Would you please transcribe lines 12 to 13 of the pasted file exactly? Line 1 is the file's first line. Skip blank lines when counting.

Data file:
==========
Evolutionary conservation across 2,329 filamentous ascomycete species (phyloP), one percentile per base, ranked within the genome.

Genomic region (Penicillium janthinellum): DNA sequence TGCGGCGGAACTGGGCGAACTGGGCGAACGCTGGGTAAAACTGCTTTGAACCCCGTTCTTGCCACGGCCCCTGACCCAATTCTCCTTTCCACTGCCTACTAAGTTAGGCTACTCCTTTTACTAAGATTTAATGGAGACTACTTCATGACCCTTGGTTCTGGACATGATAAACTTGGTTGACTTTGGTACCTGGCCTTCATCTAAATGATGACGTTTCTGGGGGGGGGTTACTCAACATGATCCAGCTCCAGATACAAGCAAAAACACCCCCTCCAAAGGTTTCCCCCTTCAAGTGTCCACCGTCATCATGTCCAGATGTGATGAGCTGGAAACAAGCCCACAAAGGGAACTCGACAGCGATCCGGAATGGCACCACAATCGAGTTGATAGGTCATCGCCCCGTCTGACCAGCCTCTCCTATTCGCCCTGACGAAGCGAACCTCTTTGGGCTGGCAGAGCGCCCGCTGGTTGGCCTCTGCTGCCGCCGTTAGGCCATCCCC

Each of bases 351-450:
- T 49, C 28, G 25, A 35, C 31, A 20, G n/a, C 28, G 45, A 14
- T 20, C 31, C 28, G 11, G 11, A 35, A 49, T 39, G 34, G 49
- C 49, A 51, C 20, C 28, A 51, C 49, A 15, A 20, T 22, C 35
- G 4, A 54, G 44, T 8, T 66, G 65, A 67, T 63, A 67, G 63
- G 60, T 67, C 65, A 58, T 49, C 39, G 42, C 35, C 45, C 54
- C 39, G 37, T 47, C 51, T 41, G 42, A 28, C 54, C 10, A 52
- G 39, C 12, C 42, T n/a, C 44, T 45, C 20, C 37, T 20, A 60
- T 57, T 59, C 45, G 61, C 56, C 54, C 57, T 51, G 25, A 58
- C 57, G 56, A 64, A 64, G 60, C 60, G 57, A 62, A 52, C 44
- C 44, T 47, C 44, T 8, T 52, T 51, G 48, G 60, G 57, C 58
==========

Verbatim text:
- C 57, G 56, A 64, A 64, G 60, C 60, G 57, A 62, A 52, C 44
- C 44, T 47, C 44, T 8, T 52, T 51, G 48, G 60, G 57, C 58